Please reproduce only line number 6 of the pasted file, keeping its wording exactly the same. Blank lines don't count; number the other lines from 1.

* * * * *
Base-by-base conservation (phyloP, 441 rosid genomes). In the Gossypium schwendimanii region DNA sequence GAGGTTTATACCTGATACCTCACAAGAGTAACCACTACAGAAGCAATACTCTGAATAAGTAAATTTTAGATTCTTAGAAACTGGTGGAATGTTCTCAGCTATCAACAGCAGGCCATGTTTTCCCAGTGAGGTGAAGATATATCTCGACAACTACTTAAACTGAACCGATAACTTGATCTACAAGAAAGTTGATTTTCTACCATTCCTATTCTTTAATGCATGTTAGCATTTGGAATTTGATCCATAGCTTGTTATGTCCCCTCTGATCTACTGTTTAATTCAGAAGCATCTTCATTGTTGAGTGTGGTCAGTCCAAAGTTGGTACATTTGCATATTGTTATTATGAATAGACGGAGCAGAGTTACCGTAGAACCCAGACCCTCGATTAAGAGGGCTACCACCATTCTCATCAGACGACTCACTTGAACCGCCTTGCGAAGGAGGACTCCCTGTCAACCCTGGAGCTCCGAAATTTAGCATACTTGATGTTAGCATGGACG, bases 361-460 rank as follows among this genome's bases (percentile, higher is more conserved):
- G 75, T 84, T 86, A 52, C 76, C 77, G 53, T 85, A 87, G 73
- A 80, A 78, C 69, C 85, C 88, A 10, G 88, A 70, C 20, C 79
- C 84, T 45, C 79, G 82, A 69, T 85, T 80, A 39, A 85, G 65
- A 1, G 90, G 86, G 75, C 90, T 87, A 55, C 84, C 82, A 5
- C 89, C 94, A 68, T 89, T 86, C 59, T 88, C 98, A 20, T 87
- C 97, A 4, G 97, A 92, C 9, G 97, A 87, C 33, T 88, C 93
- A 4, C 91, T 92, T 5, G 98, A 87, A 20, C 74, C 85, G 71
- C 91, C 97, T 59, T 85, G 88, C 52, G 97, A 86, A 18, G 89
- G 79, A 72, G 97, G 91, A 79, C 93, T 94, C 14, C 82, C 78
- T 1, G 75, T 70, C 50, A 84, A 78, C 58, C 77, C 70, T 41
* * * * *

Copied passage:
- C 89, C 94, A 68, T 89, T 86, C 59, T 88, C 98, A 20, T 87